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Roya Kelishadi, Babak Sabet, Alireza Khosravi
Med Sci Monit 2003; 9(12): CR515-518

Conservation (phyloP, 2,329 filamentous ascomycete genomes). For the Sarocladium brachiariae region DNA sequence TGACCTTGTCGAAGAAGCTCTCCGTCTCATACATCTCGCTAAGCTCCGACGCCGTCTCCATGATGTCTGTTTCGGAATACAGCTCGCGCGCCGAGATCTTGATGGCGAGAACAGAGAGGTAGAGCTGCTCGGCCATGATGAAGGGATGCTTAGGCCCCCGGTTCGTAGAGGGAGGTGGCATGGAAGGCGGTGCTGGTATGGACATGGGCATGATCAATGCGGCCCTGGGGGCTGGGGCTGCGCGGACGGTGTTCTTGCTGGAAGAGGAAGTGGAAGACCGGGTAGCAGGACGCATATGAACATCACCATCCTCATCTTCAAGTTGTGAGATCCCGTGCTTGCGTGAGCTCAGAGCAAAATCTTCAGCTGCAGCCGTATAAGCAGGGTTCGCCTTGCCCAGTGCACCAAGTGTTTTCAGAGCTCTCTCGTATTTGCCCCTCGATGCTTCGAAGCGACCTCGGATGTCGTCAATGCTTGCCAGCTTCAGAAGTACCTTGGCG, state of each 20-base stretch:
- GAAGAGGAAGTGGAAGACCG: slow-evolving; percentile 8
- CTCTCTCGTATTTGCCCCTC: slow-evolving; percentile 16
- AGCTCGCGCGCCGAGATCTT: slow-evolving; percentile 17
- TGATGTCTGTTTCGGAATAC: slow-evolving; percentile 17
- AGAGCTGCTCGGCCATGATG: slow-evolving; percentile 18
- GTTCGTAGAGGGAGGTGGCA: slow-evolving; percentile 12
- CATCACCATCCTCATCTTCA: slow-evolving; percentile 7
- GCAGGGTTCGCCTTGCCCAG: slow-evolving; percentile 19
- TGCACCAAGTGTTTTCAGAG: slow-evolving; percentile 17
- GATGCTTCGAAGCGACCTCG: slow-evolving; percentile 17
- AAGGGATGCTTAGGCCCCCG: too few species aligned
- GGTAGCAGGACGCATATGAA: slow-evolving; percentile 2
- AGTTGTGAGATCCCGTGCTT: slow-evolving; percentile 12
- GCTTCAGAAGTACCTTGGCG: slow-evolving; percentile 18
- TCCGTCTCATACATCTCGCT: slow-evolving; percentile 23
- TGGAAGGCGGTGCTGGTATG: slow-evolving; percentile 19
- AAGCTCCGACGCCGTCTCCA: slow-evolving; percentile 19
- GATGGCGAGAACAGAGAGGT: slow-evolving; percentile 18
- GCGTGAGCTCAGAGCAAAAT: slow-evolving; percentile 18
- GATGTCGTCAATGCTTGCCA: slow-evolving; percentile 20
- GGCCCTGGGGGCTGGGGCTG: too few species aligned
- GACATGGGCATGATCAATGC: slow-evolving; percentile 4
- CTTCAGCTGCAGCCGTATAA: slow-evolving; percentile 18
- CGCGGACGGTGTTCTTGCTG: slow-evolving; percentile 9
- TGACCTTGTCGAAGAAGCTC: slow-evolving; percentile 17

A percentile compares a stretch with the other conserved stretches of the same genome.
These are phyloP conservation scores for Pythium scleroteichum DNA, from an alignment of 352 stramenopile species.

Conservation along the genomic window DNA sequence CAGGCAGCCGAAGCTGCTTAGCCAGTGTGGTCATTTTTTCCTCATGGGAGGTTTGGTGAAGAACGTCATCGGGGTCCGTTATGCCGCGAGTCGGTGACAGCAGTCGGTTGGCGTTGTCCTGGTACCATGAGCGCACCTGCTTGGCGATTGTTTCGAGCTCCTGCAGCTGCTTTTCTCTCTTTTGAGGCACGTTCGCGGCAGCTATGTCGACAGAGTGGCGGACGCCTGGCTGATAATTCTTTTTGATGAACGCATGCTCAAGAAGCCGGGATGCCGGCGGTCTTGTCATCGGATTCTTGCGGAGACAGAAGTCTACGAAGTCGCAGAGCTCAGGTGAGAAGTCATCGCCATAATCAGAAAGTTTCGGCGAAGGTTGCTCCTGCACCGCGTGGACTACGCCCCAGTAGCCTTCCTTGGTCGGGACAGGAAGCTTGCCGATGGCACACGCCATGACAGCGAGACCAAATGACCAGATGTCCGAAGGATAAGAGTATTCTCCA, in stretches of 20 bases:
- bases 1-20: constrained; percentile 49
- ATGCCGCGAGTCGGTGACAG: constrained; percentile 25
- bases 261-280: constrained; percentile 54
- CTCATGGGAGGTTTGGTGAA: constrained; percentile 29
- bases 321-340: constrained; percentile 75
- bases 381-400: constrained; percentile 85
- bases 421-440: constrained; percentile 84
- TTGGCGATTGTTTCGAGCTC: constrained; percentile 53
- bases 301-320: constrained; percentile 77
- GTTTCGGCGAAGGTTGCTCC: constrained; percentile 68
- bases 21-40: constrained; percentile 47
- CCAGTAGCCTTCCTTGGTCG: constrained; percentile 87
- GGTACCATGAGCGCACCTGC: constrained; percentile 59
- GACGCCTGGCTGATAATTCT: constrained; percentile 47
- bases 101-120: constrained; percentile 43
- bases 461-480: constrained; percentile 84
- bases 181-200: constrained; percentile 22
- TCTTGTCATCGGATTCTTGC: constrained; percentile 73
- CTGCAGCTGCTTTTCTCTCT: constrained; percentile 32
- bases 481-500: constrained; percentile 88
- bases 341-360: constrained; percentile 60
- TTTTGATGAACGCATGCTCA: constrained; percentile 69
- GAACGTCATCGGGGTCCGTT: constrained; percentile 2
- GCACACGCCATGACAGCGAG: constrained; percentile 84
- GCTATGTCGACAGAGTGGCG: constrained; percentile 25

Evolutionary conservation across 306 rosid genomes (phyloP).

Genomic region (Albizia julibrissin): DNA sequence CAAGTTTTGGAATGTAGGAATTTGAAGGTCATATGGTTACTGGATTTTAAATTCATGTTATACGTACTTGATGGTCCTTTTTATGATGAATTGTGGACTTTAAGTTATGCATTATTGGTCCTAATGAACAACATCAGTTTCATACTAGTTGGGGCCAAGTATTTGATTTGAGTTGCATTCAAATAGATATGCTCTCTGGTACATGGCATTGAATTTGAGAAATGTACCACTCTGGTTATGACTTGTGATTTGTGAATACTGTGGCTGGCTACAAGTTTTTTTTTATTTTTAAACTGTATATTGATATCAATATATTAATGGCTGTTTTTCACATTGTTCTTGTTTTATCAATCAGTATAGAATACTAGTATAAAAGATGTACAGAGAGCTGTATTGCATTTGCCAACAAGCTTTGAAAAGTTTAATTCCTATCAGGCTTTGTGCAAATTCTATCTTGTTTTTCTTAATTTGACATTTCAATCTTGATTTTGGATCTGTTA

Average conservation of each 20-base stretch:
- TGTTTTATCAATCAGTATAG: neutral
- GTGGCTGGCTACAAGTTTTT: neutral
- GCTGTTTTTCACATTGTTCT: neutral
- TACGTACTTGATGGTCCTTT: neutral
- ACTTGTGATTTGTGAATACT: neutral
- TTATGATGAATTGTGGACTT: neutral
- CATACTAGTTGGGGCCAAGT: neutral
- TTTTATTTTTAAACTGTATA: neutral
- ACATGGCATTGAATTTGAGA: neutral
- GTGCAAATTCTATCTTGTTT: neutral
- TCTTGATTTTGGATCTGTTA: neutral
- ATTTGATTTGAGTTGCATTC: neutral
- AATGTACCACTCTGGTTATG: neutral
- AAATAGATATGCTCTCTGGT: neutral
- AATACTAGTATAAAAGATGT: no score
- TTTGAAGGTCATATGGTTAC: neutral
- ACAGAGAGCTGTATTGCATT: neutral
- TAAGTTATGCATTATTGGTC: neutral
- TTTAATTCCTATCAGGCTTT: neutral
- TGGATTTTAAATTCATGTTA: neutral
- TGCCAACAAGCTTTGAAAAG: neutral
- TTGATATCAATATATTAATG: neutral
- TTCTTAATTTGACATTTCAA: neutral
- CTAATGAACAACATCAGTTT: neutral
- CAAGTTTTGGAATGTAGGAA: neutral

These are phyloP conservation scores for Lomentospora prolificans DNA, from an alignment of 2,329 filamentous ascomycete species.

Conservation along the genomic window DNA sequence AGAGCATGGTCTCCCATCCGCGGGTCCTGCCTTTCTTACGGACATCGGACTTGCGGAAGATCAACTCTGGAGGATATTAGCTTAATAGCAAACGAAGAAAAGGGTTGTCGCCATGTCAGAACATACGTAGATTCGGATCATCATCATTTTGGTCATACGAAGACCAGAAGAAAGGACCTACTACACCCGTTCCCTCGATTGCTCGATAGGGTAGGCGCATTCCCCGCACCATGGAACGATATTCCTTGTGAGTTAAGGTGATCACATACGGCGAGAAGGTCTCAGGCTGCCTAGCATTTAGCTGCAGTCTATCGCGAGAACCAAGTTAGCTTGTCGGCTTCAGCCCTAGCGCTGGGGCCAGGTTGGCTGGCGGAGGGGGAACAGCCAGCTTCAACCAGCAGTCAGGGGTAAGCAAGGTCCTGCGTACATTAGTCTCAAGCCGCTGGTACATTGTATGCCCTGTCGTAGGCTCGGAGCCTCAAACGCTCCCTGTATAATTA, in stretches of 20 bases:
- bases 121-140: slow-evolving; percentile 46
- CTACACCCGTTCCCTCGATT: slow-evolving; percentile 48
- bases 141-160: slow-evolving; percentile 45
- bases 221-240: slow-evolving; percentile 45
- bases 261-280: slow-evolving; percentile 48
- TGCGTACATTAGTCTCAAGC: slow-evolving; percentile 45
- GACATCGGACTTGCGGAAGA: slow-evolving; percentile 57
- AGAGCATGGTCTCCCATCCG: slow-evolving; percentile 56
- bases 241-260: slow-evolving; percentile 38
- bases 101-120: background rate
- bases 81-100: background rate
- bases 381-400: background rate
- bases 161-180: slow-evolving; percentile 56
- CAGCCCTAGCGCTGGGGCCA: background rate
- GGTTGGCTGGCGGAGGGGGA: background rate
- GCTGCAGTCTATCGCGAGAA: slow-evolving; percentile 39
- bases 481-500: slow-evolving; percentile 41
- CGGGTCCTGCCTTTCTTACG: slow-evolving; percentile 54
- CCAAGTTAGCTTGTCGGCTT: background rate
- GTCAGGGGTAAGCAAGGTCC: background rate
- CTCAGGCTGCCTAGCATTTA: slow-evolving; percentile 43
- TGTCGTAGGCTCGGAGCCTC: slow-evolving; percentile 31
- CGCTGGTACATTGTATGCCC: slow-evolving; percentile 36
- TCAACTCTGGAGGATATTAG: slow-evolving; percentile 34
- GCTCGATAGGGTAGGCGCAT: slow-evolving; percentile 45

Background:The objective of our research was to study anticardiolipin antibody (ACLA) in the offspring of families at high risk for premature coronary heart disease (CHD) in comparison to controls, and the degree of agreement between ACLA levels in parents and children.Material/Methods:In an analytical case-control study, three paired parent-child groups of 50 each were selected by simple random sampling, and their IgG ACLA levels measured by ELISA method. A comparison was made between parents who had premature myocardial infarction (MI55 years and one child, and parents with no history of heart attacks and one child as the first and second control groups, respectively.Results:The prevalence of positive ACLA in adolescents in the case group was significantly higher than the second control group (P=0.03), but this difference was not significant against the first control group (p>0.05). Regarding parents, there were significant differences between the case group and both control groups (P=0.04 and P=0.009, respectively). A substantial degree of correlation was found between positive ACLA in patients with premature MI and their children (kappa correlation coefficient =0.63, 95% CI, 0.47–0.79).Conclusions:The findings of this study point to the probable presence of a familial immunological background in the onset of premature atherosclerosis with regard to ACLA, which can be measured as a risk factor in predicting premature CHD.